The Digging Deep Project is honored to call attention to this article by Samantha Levy, PhD, originally published by the organization Creative Healing for Youth in Pain.
Kids and teens with chronic pain take a lot of a parent’s time and attention, between helping them when they don’t feel well, dealing with school issues, doctor’s appointments, and insurance companies, and on and on.
Sometimes, other relationships in the family can suffer. Siblings or spouses may feel neglected by the primary caretaking parent and may become resentful of the child in pain.
Siblings may feel overlooked as the parent spends so much time with the child in pain, at home and at doctors’ appointments. They also may resent having to do more chores because the child in pain is not expected to do them. Or they may feel it’s unfair that their sibling gets to socialize on the weekend, even if she hasn’t been in school much during the week.
Marital relationships can also suffer under the stress as, frequently, parents have differing ideas about how to help their child, and one parent may feel that the burden falls primarily on him or her.
It sometimes feels impossible to satisfy everyone, and you may be feeling really burnt out! But there are some things that can help with those relationships and with your child’s recovery from chronic pain — which will free up your time, in addition to making you happy that your child is getting better.
Repair your relationships with others in the family.
It is important to repair your relationships with the others in the home so that their resentment of your child with pain doesn’t negatively impact your child’s recovery. You can start with an open dialogue with your other children so that they can express their concerns, anger, resentment, and whatever other feelings they are having.
If your child with pain has a reward system for working on functioning behaviors (which his siblings probably just do automatically), make a reward chart for your other children so they don’t feel left out.
Think of anything that they can work on and reward them — maybe they need reminders to brush their teeth or they tend to have an attitude with you. A reward chart can incentivize brushing teeth without fussing or speaking to you respectfully. Typically, parents can think of at least one thing that their other children can work on so that they feel they are also getting rewarded for working on target behaviors.
It’s helpful for your child with pain to have the opportunity to see that he can function more independently.
Feeling resentment from family members makes the child in pain feel guilty and worthless, and those feelings can then make the pain even worse.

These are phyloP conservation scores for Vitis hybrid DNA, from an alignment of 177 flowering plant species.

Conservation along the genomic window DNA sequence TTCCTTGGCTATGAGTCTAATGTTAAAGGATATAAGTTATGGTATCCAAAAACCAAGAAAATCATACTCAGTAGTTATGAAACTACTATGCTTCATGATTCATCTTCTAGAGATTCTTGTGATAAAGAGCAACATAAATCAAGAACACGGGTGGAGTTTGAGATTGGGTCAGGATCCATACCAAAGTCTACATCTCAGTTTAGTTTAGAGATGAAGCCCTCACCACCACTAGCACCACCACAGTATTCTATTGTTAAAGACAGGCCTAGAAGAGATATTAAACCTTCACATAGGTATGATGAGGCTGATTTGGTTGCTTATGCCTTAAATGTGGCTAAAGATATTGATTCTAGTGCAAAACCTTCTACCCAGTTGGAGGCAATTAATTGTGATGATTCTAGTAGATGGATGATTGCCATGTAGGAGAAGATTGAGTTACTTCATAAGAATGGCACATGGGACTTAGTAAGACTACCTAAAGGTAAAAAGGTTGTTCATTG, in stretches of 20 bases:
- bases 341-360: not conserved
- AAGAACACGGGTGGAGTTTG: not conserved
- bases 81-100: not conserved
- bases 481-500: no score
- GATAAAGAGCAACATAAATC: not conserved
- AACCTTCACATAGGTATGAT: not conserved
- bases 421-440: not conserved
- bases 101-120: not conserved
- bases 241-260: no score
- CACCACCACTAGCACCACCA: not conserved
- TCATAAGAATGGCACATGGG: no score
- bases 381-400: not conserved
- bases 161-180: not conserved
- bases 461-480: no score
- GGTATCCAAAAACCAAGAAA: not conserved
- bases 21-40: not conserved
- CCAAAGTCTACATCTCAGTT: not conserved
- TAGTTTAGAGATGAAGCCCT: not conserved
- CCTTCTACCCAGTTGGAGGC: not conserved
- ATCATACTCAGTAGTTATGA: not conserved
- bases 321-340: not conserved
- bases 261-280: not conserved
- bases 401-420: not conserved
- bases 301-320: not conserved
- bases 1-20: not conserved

It might be time to expect your child with pain to contribute more around the house. Often, kids with pain can do much more than they claim they’re able to do. You’ll want to prioritize important tasks — like going to school and socializing — but you can also expect small tasks at home, like clearing dishes from the table or folding laundry.
Rebecca was a client with CRPS of her foot. She was taking a couple of online classes, but otherwise had an enormous amount of free time. Her single mom worked full time and did almost 100% of the chores. I asked why Rebecca couldn’t sit at a table and fold the laundry that her brother took out of the dryer.
We began to have her participate in more chores around the house, which was appreciated by her mother, helped her brother feel less resentful of Rebecca, and increased her functioning.
Clients often tell me that they feel guilty that they take up all of their parents’ attention and time.
As we know, kids with pain tend to be very sensitive and feel guilty that they take their parents’ time and attention. This guilt gets internalized as being “bad,” which increases pain signaling. Pain then increases when negative emotions get internalized and not expressed or resolved.
When appropriate, it might be helpful to trust that your child in pain will be okay without you while you take your other children on a special outing. You could ask a friend or relative to be at home with your child in pain while you take your other children out. Or if your child is old enough to stay home alone or with a sibling, go on a date night with your partner, after setting up your child with what she needs while you’re away. The attention to your other relationships in the family will help everyone, including your child in pain.
It is often helpful for parents to work together with a parenting expert to help make sure they are parenting consistently, that conflict over parenting does not affect their relationship, and so that they can parent more effectively. These goals will help the parents and all of the children. It can be upsetting for a child in pain to feel that he is responsible for his parents’ conflict, and it happens very often.
Adam was a 12-year-old with CRPS. He had two older siblings who felt resentful that Adam “got away with everything.” When it came to family outings, his pain level and the wheelchair accessibility of the location dictated whether the family did something fun or not — and his siblings didn’t like that.
Adam’s mom had felt it was not fair to Adam if anyone went on a fun outing without him, so the rule was that either the entire family went or no one went. This rule was born out of love for Adam, but his siblings and father grew resentful of Adam and his mom for this rule because they rarely got to go anywhere.